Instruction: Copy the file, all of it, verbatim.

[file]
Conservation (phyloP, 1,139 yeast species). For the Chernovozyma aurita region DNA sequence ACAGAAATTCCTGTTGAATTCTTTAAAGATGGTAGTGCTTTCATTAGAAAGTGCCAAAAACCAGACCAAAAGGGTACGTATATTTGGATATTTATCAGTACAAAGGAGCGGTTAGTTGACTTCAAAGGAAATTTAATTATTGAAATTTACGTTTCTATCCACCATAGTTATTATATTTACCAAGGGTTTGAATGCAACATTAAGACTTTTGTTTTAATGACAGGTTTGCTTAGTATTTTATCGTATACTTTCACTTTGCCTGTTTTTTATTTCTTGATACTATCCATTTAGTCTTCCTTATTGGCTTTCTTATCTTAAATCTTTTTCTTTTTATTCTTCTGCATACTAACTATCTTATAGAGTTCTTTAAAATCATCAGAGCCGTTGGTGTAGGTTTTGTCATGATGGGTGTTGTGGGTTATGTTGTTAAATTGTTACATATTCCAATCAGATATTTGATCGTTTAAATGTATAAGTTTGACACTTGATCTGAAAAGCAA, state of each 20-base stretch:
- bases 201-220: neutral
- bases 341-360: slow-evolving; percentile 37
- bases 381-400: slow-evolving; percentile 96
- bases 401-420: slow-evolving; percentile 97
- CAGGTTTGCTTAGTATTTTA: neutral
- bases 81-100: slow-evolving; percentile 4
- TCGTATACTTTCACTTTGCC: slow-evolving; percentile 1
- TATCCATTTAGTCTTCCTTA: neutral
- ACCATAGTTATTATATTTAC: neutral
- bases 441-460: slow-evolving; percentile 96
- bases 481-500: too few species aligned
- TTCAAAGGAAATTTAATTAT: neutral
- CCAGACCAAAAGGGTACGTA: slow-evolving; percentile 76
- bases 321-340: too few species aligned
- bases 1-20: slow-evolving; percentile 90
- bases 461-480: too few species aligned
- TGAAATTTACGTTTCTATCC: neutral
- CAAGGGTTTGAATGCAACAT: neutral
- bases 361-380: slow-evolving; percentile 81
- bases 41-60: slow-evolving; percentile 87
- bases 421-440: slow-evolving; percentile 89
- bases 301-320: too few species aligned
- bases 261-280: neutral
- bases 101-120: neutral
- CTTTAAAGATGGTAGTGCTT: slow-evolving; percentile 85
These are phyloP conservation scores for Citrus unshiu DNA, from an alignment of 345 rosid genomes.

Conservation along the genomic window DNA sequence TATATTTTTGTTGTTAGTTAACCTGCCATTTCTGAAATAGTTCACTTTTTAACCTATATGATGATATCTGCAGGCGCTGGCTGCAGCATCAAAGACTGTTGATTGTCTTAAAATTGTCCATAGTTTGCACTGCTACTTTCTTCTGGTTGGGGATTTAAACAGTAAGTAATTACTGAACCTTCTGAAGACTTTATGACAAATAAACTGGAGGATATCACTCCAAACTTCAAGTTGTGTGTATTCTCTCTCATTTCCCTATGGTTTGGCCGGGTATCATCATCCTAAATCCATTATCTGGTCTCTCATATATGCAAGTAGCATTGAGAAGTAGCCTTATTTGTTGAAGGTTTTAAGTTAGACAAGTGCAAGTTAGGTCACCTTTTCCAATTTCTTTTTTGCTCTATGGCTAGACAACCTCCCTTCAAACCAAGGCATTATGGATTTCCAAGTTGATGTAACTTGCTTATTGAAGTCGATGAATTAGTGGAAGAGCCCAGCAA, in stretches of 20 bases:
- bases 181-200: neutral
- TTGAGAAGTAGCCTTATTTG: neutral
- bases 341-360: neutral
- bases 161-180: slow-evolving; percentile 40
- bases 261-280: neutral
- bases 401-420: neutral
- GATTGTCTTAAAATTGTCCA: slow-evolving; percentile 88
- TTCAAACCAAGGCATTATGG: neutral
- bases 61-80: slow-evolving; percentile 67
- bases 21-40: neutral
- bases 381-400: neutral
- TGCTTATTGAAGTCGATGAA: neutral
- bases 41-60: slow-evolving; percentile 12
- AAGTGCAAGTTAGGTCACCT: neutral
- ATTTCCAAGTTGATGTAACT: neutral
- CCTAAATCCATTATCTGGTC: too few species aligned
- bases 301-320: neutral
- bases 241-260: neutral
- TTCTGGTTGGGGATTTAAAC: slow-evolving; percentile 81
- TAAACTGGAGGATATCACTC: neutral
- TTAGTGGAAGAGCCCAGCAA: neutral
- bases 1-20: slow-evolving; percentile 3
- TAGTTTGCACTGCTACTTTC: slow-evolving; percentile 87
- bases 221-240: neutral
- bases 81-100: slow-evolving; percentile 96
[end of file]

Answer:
Conservation (phyloP, 1,139 yeast species). For the Chernovozyma aurita region DNA sequence ACAGAAATTCCTGTTGAATTCTTTAAAGATGGTAGTGCTTTCATTAGAAAGTGCCAAAAACCAGACCAAAAGGGTACGTATATTTGGATATTTATCAGTACAAAGGAGCGGTTAGTTGACTTCAAAGGAAATTTAATTATTGAAATTTACGTTTCTATCCACCATAGTTATTATATTTACCAAGGGTTTGAATGCAACATTAAGACTTTTGTTTTAATGACAGGTTTGCTTAGTATTTTATCGTATACTTTCACTTTGCCTGTTTTTTATTTCTTGATACTATCCATTTAGTCTTCCTTATTGGCTTTCTTATCTTAAATCTTTTTCTTTTTATTCTTCTGCATACTAACTATCTTATAGAGTTCTTTAAAATCATCAGAGCCGTTGGTGTAGGTTTTGTCATGATGGGTGTTGTGGGTTATGTTGTTAAATTGTTACATATTCCAATCAGATATTTGATCGTTTAAATGTATAAGTTTGACACTTGATCTGAAAAGCAA, state of each 20-base stretch:
- bases 201-220: neutral
- bases 341-360: slow-evolving; percentile 37
- bases 381-400: slow-evolving; percentile 96
- bases 401-420: slow-evolving; percentile 97
- CAGGTTTGCTTAGTATTTTA: neutral
- bases 81-100: slow-evolving; percentile 4
- TCGTATACTTTCACTTTGCC: slow-evolving; percentile 1
- TATCCATTTAGTCTTCCTTA: neutral
- ACCATAGTTATTATATTTAC: neutral
- bases 441-460: slow-evolving; percentile 96
- bases 481-500: too few species aligned
- TTCAAAGGAAATTTAATTAT: neutral
- CCAGACCAAAAGGGTACGTA: slow-evolving; percentile 76
- bases 321-340: too few species aligned
- bases 1-20: slow-evolving; percentile 90
- bases 461-480: too few species aligned
- TGAAATTTACGTTTCTATCC: neutral
- CAAGGGTTTGAATGCAACAT: neutral
- bases 361-380: slow-evolving; percentile 81
- bases 41-60: slow-evolving; percentile 87
- bases 421-440: slow-evolving; percentile 89
- bases 301-320: too few species aligned
- bases 261-280: neutral
- bases 101-120: neutral
- CTTTAAAGATGGTAGTGCTT: slow-evolving; percentile 85
These are phyloP conservation scores for Citrus unshiu DNA, from an alignment of 345 rosid genomes.

Conservation along the genomic window DNA sequence TATATTTTTGTTGTTAGTTAACCTGCCATTTCTGAAATAGTTCACTTTTTAACCTATATGATGATATCTGCAGGCGCTGGCTGCAGCATCAAAGACTGTTGATTGTCTTAAAATTGTCCATAGTTTGCACTGCTACTTTCTTCTGGTTGGGGATTTAAACAGTAAGTAATTACTGAACCTTCTGAAGACTTTATGACAAATAAACTGGAGGATATCACTCCAAACTTCAAGTTGTGTGTATTCTCTCTCATTTCCCTATGGTTTGGCCGGGTATCATCATCCTAAATCCATTATCTGGTCTCTCATATATGCAAGTAGCATTGAGAAGTAGCCTTATTTGTTGAAGGTTTTAAGTTAGACAAGTGCAAGTTAGGTCACCTTTTCCAATTTCTTTTTTGCTCTATGGCTAGACAACCTCCCTTCAAACCAAGGCATTATGGATTTCCAAGTTGATGTAACTTGCTTATTGAAGTCGATGAATTAGTGGAAGAGCCCAGCAA, in stretches of 20 bases:
- bases 181-200: neutral
- TTGAGAAGTAGCCTTATTTG: neutral
- bases 341-360: neutral
- bases 161-180: slow-evolving; percentile 40
- bases 261-280: neutral
- bases 401-420: neutral
- GATTGTCTTAAAATTGTCCA: slow-evolving; percentile 88
- TTCAAACCAAGGCATTATGG: neutral
- bases 61-80: slow-evolving; percentile 67
- bases 21-40: neutral
- bases 381-400: neutral
- TGCTTATTGAAGTCGATGAA: neutral
- bases 41-60: slow-evolving; percentile 12
- AAGTGCAAGTTAGGTCACCT: neutral
- ATTTCCAAGTTGATGTAACT: neutral
- CCTAAATCCATTATCTGGTC: too few species aligned
- bases 301-320: neutral
- bases 241-260: neutral
- TTCTGGTTGGGGATTTAAAC: slow-evolving; percentile 81
- TAAACTGGAGGATATCACTC: neutral
- TTAGTGGAAGAGCCCAGCAA: neutral
- bases 1-20: slow-evolving; percentile 3
- TAGTTTGCACTGCTACTTTC: slow-evolving; percentile 87
- bases 221-240: neutral
- bases 81-100: slow-evolving; percentile 96